By Markham Heid
March 14, 2019

Since the late 2000s, the mental health of teens and young adults in the U.S. has declined dramatically. That’s the broad conclusion of a new study published in the Journal of Abnormal Psychology.

Between 2009 and 2017, rates of depression among kids ages 14 to 17 increased by more than 60%, the study found. The increases were nearly as steep among those ages 12 to 13 (47%) and 18 to 21 (46%), and rates roughly doubled among those ages 20 to 21. In 2017—the latest year for which federal data are available—more than one in eight Americans ages 12 to 25 experienced a major depressive episode, the study found.

The same trends held when the researchers analyzed the data on suicides, attempted suicides and “serious psychological distress”—a term applied to people who score high on a test that measures feelings of sadness, nervousness and hopelessness. Among young people, rates of suicidal thoughts, plans and attempts all increased significantly, and in some cases more than doubled, between 2008 and 2017, the study found.

These findings were based on data collected from more than 600,000 people by the National Survey on Drug Use and Health, an annual nationwide mental-health survey conducted by a branch of the U.S. Department of Health and Human Services.

“I think this is quite a wake-up call,” says Mary Helen Immordino-Yang, a professor of psychology and education at the University of Southern California (who was not affiliated with the new study). “These findings are coming together with other kinds of evidence that show we’re not supporting our adolescents in developmentally appropriate ways.”

One of the study’s authors agrees. “There is an overwhelming amount of data from many different sources, and it all points in the same direction: more mental health issues among American young people,” says Jean Twenge, a professor of psychology at San Diego State University and author of iGen, a book about how technology affects the lives of young people.

What’s causing today’s young people so much anguish? “This is always a tough question to answer, as we can’t prove for sure what the causes are,” Twenge says. “But there was one change that impacted the lives of young people more than older people, and that was the growth of smartphones and digital media like social media, texting and gaming.”

While older adults also use these technologies, “their adoption among younger people was faster and more complete, and the impact on their social lives much larger,” Twenge says.

While not all the evidence is consistent, a substantial amount of research has found associations between heavy technology use and poor mental health outcomes among adolescents and young adults. Research aside, many parents, teachers, guidance counselors and others who work with young people say social media and heavy technology use are a problem.

The way young people communicate and spend their leisure time “has fundamentally changed,” Twenge adds. “They spend less time with their friends in person and less time sleeping, and more time on digital media.”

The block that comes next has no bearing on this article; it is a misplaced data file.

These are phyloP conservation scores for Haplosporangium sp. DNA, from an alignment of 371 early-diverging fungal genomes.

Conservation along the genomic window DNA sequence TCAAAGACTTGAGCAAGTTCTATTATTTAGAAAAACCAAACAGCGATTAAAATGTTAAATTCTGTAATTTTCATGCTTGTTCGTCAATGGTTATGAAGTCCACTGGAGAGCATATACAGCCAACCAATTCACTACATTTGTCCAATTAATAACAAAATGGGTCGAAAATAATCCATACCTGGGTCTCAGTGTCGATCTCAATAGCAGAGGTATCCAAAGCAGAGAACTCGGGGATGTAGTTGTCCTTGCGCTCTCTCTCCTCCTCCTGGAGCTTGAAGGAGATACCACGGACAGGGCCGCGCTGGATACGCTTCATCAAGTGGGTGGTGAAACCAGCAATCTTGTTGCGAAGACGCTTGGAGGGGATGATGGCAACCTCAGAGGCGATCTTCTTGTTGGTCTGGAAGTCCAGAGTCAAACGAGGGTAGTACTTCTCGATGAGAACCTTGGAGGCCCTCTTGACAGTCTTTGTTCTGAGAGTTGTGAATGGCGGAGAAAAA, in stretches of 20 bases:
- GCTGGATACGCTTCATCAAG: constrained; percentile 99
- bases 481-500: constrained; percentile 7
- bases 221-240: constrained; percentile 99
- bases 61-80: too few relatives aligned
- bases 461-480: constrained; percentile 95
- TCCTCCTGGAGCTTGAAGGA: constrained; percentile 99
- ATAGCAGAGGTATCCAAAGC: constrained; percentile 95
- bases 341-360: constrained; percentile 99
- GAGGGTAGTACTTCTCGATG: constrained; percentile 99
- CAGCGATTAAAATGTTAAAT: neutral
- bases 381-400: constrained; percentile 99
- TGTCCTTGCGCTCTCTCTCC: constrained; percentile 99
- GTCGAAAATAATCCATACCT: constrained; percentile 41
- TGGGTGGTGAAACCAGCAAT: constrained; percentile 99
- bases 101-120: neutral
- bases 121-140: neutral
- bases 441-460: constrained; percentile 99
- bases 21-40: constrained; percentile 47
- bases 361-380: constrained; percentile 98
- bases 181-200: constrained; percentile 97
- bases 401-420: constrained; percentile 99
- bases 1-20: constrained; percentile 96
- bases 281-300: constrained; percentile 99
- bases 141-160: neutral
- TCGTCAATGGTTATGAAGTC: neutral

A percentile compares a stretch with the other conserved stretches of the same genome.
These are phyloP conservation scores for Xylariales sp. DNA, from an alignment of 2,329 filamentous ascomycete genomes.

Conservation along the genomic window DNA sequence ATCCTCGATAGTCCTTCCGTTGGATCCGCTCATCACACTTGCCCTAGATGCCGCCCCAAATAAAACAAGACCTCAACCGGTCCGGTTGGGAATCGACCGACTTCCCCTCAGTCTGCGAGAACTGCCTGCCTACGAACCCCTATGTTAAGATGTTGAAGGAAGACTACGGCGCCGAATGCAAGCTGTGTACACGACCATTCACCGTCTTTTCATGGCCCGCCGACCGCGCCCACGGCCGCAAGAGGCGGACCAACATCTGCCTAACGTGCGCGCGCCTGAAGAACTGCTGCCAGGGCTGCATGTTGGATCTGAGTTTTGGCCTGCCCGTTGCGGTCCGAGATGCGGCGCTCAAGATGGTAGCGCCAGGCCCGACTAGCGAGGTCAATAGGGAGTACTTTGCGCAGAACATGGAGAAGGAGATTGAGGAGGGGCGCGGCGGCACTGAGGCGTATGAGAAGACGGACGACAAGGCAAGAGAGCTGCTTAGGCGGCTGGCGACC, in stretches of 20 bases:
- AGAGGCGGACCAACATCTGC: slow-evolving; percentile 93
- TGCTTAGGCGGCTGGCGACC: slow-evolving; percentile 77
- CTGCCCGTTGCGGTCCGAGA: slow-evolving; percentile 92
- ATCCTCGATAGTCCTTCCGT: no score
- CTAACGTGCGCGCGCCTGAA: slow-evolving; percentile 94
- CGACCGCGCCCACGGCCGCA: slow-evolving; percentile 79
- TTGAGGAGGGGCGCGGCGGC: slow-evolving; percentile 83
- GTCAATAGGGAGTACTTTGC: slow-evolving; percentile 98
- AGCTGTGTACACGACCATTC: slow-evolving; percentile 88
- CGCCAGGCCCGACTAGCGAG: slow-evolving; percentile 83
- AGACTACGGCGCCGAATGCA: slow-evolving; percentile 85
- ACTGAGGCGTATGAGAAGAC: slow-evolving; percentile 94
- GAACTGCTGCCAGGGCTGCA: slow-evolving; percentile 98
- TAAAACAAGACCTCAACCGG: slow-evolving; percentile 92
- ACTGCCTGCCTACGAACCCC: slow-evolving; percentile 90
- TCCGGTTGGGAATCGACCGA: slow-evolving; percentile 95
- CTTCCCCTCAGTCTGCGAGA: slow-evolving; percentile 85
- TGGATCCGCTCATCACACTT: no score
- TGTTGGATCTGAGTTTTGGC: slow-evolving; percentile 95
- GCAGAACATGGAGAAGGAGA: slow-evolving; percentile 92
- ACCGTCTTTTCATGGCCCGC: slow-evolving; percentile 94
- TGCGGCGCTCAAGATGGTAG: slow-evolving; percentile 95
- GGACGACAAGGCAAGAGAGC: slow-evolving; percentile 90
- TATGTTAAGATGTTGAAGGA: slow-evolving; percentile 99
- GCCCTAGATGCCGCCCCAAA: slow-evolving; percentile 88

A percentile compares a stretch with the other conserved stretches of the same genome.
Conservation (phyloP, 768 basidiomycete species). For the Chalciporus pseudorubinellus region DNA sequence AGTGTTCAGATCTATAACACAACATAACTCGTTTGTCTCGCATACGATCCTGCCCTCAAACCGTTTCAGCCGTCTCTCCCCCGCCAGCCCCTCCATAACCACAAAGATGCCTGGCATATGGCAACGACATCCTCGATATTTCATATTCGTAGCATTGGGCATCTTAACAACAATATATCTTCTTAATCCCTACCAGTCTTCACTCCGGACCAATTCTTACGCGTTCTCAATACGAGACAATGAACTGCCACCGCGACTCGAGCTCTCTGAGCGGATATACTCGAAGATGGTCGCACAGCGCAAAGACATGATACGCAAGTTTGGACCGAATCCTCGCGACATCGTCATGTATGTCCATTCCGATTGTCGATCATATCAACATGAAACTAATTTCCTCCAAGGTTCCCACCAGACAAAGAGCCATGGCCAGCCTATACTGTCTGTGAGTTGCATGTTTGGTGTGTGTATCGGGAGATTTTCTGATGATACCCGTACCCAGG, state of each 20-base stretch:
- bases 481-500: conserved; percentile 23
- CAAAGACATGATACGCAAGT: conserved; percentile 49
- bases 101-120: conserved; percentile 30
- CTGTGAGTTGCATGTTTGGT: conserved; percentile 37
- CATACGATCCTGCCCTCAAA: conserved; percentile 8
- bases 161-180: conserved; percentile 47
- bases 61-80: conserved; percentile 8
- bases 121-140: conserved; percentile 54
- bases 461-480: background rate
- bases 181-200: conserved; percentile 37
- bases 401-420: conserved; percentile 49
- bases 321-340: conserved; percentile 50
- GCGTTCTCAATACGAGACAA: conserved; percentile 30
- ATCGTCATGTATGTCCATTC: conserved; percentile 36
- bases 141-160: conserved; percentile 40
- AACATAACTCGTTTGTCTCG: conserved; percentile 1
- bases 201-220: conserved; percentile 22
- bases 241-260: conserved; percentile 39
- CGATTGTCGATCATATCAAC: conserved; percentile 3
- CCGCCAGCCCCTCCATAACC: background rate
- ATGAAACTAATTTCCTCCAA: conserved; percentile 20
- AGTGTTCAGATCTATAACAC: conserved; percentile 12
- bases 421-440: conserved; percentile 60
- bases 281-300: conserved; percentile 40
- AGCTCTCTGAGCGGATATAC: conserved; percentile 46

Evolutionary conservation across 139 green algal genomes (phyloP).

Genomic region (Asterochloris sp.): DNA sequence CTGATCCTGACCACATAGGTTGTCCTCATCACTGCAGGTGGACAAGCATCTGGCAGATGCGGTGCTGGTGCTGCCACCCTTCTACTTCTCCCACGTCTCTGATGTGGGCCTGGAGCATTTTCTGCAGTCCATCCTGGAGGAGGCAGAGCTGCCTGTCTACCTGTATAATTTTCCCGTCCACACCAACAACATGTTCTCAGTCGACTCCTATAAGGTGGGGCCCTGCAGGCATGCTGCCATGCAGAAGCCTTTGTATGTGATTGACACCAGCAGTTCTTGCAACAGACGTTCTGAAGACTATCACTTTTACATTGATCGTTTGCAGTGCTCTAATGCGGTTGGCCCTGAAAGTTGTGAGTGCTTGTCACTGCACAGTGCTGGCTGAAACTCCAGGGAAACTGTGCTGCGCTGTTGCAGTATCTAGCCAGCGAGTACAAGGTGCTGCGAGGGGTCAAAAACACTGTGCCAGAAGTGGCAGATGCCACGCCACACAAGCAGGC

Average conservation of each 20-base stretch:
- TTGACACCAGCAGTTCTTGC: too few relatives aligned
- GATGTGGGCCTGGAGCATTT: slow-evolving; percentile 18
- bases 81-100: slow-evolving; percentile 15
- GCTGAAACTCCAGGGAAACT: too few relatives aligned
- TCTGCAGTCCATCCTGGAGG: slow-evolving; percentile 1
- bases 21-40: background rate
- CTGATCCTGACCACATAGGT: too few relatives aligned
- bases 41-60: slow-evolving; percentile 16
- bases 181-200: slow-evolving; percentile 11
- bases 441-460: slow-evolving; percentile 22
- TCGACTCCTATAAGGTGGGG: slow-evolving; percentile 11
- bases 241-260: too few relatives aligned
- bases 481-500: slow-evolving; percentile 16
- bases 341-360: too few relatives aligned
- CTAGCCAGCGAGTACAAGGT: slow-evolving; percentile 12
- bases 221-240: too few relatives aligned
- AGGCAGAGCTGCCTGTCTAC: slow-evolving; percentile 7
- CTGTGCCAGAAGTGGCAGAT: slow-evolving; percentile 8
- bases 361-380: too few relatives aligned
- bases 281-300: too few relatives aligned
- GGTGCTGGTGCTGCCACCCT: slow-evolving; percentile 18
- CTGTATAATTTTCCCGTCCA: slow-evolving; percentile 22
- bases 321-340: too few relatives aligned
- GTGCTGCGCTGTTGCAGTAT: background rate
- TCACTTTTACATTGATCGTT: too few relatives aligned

Immordino-Yang echoes many of Twenge’s concerns. “There’s a lot we don’t know, and we can’t say conclusively what’s driving these [mental health] trends,” she says. “But in the real world when dealing with the health of children, you need to make your best guess and move ahead before things are unequivocally proven.”

“It makes sense,” she says, “to pay attention to adolescent behaviors we know are changing and to target those behaviors for intensive scrutiny, and in the meantime to have [young people] engage in behaviors that don’t lead to poor well-being.” She highlights unfettered access to social media as one recent and potentially unhealthy change. “There’s this overload of information and stimulation and a much bigger sphere of influence that they’re being exposed to,” she says. “Given what we know about adolescent development and vulnerability and the intensive need for intimate and healthy social connection during these years, you can see how social media may not be developmentally appropriate.”

But other experts say the existing evidence doesn’t support singling out social media or technology as a culprit. “When it comes to social media and depression, the findings are all over the place,” says Laurence Steinberg, a distinguished professor of psychology at Temple University and an expert in adolescence.

“I think every generation of adults tries to pin a negative trend they see in young people on whatever the current technological fad is,” he says. While he agrees that the data show depression is rising among young people, he says he doesn’t see “a clear cost” associated with technology or social media use.

“Certainly there are some stressors that are inherent in social media use, but there are other stressors as well,” he says. He mentions increased competition to get into college and “parents hovering” as potential factors. “It’s probably not one thing,” he says, “but the cumulative impact of a lot of things.”

Twenge says it’s tough to compare the current figures to historical rates of youth depression—mostly because historical statistics either don’t exist or aren’t comparable to current measures. But there is data on youth suicide going back several decades. “There was a big peak of teen suicide in the early 1990s that got a lot of attention,” she says. According to the latest data, current teen suicide rates are now significantly higher than those 1990 highs, she says.

The CDC has also issued reports showing that rates of suicide among young people jumped 56% between 2007 and 2016, after declining between 1999 and 2007.

“There should no longer be any doubt,” Twenge says. “There is a mental health crisis among American teens and young adults.”


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